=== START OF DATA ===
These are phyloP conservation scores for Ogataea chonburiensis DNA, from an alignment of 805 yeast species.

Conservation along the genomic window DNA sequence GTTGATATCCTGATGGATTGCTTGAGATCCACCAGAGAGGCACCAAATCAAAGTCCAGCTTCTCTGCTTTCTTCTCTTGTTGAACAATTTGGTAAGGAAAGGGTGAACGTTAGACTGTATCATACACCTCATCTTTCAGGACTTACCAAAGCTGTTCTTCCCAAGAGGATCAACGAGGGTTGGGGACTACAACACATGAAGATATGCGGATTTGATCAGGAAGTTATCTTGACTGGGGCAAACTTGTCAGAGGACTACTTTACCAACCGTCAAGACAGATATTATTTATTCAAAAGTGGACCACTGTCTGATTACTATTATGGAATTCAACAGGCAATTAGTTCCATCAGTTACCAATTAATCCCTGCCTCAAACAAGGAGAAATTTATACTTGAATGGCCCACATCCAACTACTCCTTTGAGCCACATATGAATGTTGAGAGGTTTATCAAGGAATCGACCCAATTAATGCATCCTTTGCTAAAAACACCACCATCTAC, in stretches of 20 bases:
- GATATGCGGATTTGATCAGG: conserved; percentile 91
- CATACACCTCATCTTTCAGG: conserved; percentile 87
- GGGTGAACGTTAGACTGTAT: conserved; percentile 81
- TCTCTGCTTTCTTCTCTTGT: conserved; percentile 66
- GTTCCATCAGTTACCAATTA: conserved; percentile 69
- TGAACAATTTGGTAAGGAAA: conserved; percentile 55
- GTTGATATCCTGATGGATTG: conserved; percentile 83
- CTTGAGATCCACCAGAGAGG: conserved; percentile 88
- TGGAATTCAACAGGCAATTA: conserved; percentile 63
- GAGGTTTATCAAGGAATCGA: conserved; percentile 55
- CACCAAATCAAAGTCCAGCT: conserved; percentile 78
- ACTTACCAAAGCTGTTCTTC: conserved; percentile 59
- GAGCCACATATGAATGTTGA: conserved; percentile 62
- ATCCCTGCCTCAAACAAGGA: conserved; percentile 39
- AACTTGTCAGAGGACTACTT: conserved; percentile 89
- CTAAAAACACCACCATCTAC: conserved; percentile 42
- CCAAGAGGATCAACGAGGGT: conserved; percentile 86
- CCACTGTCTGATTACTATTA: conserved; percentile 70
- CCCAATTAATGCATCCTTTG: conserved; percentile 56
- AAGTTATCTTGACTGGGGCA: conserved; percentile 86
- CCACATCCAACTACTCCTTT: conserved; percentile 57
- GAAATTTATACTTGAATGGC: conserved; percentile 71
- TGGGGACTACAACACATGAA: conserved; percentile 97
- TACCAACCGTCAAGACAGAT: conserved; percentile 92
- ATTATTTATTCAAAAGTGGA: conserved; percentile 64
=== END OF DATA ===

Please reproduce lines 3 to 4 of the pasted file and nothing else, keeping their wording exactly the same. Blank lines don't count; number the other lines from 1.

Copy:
- GATATGCGGATTTGATCAGG: conserved; percentile 91
- CATACACCTCATCTTTCAGG: conserved; percentile 87